There is no hope in this. Seeing Italians falling for this and forgetting their own history sickens me in ways I don’t know if I can recover from. I really don’t think there is anything to this “melting pot” bullshit anymore. Assimilation into the American way of life is destructive, period. And it didn’t even take that long! We’re talking about people whose grandparents — people they knew — were put through this, and who are now stepping up and slobbering like rabid animals to do it to the next people in line. I have cousins I will never speak to again over this. I can’t. I can’t even look them in the face.

Humanity kills hope, every time. Love in fact does not trump hate. People will throw their own families into the bin, ignore their own memories, if they get a luscious, chewy, rich serving of hatred to enjoy.

Getting this message out is impossible. The only Italian-American organizations that exist are in the iron grip of angry, ugly, loud, middle-aged males who spit and snarl when they talk and have shit between their ears. Big, mean, loud bullies who are stupid enough to embody the Al Capone stereotype own the Italian-American dialogue. The days of old left-wing lions who remember their roots like Mario Cuomo and Geraldine Ferraro are long over. The poison has soaked in.

AAAGH BUZZING

The first bits on the Arabesque are driving me nuts. I need to reach around a string to keep from buzzing in two similar cases, and sometimes I can get it without trying. Sometimes, I cannot make it work if my life depends on it. And I can’t figure out why. I do something that works five times in a row, and then when I sit down and try to do it again, it fails five times in a row.

Plainly, I am not sussing out what makes this work correctly.

I think I’m going to try the Leopold Mozart trick tonight when I get home and see how that does. Otherwise, I’ve got to ask my teacher when I see her this week.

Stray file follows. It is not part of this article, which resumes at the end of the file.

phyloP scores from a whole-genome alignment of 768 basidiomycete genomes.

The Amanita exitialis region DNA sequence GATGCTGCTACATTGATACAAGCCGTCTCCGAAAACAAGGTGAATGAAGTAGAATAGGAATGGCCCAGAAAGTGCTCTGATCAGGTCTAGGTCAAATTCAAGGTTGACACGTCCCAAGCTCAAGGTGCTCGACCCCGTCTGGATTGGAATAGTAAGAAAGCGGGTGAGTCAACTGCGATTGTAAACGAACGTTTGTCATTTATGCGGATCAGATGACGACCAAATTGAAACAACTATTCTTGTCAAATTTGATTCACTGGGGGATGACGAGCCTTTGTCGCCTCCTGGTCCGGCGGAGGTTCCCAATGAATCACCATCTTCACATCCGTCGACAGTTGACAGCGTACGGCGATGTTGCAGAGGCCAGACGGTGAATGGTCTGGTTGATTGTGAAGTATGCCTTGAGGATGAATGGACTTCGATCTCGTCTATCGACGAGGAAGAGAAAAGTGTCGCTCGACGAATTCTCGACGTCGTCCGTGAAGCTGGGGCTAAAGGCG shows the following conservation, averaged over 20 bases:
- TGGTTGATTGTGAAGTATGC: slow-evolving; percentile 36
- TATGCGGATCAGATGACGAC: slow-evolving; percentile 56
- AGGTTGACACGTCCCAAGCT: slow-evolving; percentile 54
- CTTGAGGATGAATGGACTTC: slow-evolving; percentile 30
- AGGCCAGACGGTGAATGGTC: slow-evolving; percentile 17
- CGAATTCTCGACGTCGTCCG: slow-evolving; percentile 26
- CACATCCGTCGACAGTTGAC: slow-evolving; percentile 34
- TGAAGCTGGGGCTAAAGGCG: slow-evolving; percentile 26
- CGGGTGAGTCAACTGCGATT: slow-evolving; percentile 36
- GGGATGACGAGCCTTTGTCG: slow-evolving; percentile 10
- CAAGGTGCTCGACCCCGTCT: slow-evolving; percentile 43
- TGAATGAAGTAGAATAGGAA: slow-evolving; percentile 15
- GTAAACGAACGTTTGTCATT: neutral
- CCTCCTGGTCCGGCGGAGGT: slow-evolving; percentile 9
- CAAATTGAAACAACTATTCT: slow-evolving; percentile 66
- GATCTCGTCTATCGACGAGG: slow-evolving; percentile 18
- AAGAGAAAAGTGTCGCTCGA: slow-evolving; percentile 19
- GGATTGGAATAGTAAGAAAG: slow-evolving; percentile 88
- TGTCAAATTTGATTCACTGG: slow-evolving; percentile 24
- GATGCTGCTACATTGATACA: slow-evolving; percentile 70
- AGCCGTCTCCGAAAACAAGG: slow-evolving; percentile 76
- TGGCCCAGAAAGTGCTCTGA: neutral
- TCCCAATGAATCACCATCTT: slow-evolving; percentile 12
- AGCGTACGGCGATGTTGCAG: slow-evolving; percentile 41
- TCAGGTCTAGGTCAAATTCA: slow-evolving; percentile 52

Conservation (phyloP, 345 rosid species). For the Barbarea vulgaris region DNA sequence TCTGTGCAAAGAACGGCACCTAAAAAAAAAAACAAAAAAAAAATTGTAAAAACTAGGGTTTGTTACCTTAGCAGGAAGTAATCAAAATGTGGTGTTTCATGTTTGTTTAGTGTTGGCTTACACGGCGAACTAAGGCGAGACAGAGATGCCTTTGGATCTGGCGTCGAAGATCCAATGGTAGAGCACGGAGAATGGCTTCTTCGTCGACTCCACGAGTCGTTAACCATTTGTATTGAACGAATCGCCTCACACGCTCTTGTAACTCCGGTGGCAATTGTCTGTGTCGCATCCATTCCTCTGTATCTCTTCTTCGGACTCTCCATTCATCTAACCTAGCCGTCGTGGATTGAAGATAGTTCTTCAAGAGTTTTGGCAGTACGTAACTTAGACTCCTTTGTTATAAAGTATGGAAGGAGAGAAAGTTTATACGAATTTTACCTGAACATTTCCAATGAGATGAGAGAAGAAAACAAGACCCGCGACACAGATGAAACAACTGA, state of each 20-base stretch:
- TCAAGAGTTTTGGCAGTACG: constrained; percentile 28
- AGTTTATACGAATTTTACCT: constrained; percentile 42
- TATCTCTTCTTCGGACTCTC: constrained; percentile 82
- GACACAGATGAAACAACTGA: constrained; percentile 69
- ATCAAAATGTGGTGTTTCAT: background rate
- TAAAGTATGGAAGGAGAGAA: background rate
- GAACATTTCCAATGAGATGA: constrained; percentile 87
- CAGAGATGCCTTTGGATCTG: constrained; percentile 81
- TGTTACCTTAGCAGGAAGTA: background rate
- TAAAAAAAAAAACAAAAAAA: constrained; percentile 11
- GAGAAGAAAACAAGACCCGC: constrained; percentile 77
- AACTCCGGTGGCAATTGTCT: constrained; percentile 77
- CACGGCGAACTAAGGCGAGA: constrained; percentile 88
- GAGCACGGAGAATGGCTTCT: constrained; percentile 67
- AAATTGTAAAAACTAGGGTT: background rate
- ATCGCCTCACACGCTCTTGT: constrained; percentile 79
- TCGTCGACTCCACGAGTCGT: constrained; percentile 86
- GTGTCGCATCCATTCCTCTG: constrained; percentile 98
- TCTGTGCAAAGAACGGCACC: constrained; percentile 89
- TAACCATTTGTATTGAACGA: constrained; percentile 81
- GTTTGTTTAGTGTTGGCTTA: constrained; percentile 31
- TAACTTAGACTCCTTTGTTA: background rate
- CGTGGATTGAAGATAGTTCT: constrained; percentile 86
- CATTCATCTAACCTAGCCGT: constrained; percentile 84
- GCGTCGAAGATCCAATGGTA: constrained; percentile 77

Jeez, I’m only nine bars into this thing, and I’ve already got six months of work on my plate.

Pozzoli, Ortiz, and the First Arabesque

So my teacher asked me to pick up a couple collections by Ortiz, the Pozzoli studi medie, and started me on Salzedo’s arrangement of the First Arabesque. I sort of blew out his fingering in places, but he’s dead so he’s not going to complain. 🙂

I feel like I might be turning into a real harp student.

I also figured out a kind of inchworming technique in the very beginning of the Arabesque that makes it easier to play without buzzing, where instead of placing in one direction and then in the other, I replace the fingers on the correct strings as I go down. This isn’t something I’d do if I were moving quickly, but it’s a slow piece, so I’m okay and it feels comfy and buzzless.

The issue is that it comes and goes, and that out of the first nine measures that my teacher has asked me to work on, my brain has trouble stitching them together into one continuous bit. There’s the first bit, which involves avoiding buzzing and making some reaches, and there’s the second bit, which involves:

  1. Counting 3 against 2, which isn’t really that bad,
  2. Blowing Salzedo’s fingering out in the left hand because he does several things that make absolutely no sense there, and
  3. keeping my right hand from climbing the harp.

I should add that his right-hand fingering in that section makes much more sense, but that I had to derive it on my own. The left hand, though? No sense at all, and the best way to do it is to use mostly 1 and 2 in the Eb section, and then 1-3-2-1 in the Cm section.

It’s fun — but it’s a lot to keep conscious of, and still think musically. And it’s also occurred to me that part of the problem is that I hear the stupid thing in 6/8, at least the very beginning. It’s in 4/4. Only my weird triplet-loving noodle could possibly parse a 4/4 piece as 6/8. I could parse a Sousa march in 6/8.

In other words, I’m enjoying myself. 🙂